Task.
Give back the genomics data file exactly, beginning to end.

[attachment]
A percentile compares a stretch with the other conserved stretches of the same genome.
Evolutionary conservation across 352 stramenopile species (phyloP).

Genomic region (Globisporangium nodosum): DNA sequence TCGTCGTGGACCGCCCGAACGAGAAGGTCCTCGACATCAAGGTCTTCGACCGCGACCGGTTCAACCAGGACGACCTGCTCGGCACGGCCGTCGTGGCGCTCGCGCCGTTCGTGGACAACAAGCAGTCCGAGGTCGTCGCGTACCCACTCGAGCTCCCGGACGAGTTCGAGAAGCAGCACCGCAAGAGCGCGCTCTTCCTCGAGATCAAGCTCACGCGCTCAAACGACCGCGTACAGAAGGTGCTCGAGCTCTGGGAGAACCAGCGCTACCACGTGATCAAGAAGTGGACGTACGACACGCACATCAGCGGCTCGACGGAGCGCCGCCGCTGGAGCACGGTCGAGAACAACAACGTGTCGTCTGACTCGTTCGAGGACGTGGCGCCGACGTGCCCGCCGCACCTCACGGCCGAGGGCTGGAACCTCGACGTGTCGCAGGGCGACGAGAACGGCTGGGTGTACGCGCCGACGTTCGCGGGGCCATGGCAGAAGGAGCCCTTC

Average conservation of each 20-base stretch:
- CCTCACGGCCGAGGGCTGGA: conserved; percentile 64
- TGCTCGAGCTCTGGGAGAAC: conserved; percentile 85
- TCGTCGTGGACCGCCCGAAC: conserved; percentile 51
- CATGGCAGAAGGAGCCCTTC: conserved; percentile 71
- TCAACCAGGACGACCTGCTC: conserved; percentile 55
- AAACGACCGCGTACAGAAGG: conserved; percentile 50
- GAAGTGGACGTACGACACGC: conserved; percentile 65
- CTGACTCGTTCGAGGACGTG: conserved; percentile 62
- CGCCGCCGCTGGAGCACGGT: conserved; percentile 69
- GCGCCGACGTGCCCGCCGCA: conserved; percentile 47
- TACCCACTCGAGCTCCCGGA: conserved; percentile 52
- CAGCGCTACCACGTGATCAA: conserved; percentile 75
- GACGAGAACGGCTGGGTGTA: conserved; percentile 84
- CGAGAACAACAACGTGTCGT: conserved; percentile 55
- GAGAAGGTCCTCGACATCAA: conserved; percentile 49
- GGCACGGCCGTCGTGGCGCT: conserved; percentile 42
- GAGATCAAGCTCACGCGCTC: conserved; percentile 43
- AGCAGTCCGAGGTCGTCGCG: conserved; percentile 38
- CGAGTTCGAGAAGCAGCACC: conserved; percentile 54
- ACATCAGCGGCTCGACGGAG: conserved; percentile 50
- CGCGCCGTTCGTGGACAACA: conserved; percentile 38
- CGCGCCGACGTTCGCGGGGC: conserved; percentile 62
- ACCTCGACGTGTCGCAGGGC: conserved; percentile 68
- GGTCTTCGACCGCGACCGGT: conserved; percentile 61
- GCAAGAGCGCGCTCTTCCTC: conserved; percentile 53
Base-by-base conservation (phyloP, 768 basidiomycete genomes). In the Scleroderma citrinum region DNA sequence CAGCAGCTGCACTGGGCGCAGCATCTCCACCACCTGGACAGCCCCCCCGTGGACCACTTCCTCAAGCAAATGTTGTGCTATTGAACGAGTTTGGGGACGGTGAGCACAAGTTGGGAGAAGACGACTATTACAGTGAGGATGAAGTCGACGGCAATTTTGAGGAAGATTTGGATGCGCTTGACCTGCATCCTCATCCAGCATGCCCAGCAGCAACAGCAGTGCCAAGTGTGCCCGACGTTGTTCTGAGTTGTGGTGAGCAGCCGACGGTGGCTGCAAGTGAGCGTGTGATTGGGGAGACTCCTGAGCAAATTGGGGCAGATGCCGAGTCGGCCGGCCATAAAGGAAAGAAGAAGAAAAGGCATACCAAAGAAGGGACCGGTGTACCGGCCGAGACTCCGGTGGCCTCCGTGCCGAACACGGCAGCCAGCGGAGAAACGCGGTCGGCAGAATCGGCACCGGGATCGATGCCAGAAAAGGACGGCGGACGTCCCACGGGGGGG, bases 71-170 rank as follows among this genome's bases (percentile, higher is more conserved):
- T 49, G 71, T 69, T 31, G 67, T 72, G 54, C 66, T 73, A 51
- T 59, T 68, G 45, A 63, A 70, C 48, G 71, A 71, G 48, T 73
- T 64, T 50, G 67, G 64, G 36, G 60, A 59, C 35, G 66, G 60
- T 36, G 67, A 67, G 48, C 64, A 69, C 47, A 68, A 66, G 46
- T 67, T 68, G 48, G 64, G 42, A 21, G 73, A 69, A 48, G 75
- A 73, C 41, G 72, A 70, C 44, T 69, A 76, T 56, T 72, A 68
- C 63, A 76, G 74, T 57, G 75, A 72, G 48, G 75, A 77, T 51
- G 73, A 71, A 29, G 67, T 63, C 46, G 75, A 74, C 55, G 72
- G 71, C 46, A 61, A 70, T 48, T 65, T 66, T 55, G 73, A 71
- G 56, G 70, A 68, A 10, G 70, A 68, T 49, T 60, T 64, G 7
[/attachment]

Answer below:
A percentile compares a stretch with the other conserved stretches of the same genome.
Evolutionary conservation across 352 stramenopile species (phyloP).

Genomic region (Globisporangium nodosum): DNA sequence TCGTCGTGGACCGCCCGAACGAGAAGGTCCTCGACATCAAGGTCTTCGACCGCGACCGGTTCAACCAGGACGACCTGCTCGGCACGGCCGTCGTGGCGCTCGCGCCGTTCGTGGACAACAAGCAGTCCGAGGTCGTCGCGTACCCACTCGAGCTCCCGGACGAGTTCGAGAAGCAGCACCGCAAGAGCGCGCTCTTCCTCGAGATCAAGCTCACGCGCTCAAACGACCGCGTACAGAAGGTGCTCGAGCTCTGGGAGAACCAGCGCTACCACGTGATCAAGAAGTGGACGTACGACACGCACATCAGCGGCTCGACGGAGCGCCGCCGCTGGAGCACGGTCGAGAACAACAACGTGTCGTCTGACTCGTTCGAGGACGTGGCGCCGACGTGCCCGCCGCACCTCACGGCCGAGGGCTGGAACCTCGACGTGTCGCAGGGCGACGAGAACGGCTGGGTGTACGCGCCGACGTTCGCGGGGCCATGGCAGAAGGAGCCCTTC

Average conservation of each 20-base stretch:
- CCTCACGGCCGAGGGCTGGA: conserved; percentile 64
- TGCTCGAGCTCTGGGAGAAC: conserved; percentile 85
- TCGTCGTGGACCGCCCGAAC: conserved; percentile 51
- CATGGCAGAAGGAGCCCTTC: conserved; percentile 71
- TCAACCAGGACGACCTGCTC: conserved; percentile 55
- AAACGACCGCGTACAGAAGG: conserved; percentile 50
- GAAGTGGACGTACGACACGC: conserved; percentile 65
- CTGACTCGTTCGAGGACGTG: conserved; percentile 62
- CGCCGCCGCTGGAGCACGGT: conserved; percentile 69
- GCGCCGACGTGCCCGCCGCA: conserved; percentile 47
- TACCCACTCGAGCTCCCGGA: conserved; percentile 52
- CAGCGCTACCACGTGATCAA: conserved; percentile 75
- GACGAGAACGGCTGGGTGTA: conserved; percentile 84
- CGAGAACAACAACGTGTCGT: conserved; percentile 55
- GAGAAGGTCCTCGACATCAA: conserved; percentile 49
- GGCACGGCCGTCGTGGCGCT: conserved; percentile 42
- GAGATCAAGCTCACGCGCTC: conserved; percentile 43
- AGCAGTCCGAGGTCGTCGCG: conserved; percentile 38
- CGAGTTCGAGAAGCAGCACC: conserved; percentile 54
- ACATCAGCGGCTCGACGGAG: conserved; percentile 50
- CGCGCCGTTCGTGGACAACA: conserved; percentile 38
- CGCGCCGACGTTCGCGGGGC: conserved; percentile 62
- ACCTCGACGTGTCGCAGGGC: conserved; percentile 68
- GGTCTTCGACCGCGACCGGT: conserved; percentile 61
- GCAAGAGCGCGCTCTTCCTC: conserved; percentile 53
Base-by-base conservation (phyloP, 768 basidiomycete genomes). In the Scleroderma citrinum region DNA sequence CAGCAGCTGCACTGGGCGCAGCATCTCCACCACCTGGACAGCCCCCCCGTGGACCACTTCCTCAAGCAAATGTTGTGCTATTGAACGAGTTTGGGGACGGTGAGCACAAGTTGGGAGAAGACGACTATTACAGTGAGGATGAAGTCGACGGCAATTTTGAGGAAGATTTGGATGCGCTTGACCTGCATCCTCATCCAGCATGCCCAGCAGCAACAGCAGTGCCAAGTGTGCCCGACGTTGTTCTGAGTTGTGGTGAGCAGCCGACGGTGGCTGCAAGTGAGCGTGTGATTGGGGAGACTCCTGAGCAAATTGGGGCAGATGCCGAGTCGGCCGGCCATAAAGGAAAGAAGAAGAAAAGGCATACCAAAGAAGGGACCGGTGTACCGGCCGAGACTCCGGTGGCCTCCGTGCCGAACACGGCAGCCAGCGGAGAAACGCGGTCGGCAGAATCGGCACCGGGATCGATGCCAGAAAAGGACGGCGGACGTCCCACGGGGGGG, bases 71-170 rank as follows among this genome's bases (percentile, higher is more conserved):
- T 49, G 71, T 69, T 31, G 67, T 72, G 54, C 66, T 73, A 51
- T 59, T 68, G 45, A 63, A 70, C 48, G 71, A 71, G 48, T 73
- T 64, T 50, G 67, G 64, G 36, G 60, A 59, C 35, G 66, G 60
- T 36, G 67, A 67, G 48, C 64, A 69, C 47, A 68, A 66, G 46
- T 67, T 68, G 48, G 64, G 42, A 21, G 73, A 69, A 48, G 75
- A 73, C 41, G 72, A 70, C 44, T 69, A 76, T 56, T 72, A 68
- C 63, A 76, G 74, T 57, G 75, A 72, G 48, G 75, A 77, T 51
- G 73, A 71, A 29, G 67, T 63, C 46, G 75, A 74, C 55, G 72
- G 71, C 46, A 61, A 70, T 48, T 65, T 66, T 55, G 73, A 71
- G 56, G 70, A 68, A 10, G 70, A 68, T 49, T 60, T 64, G 7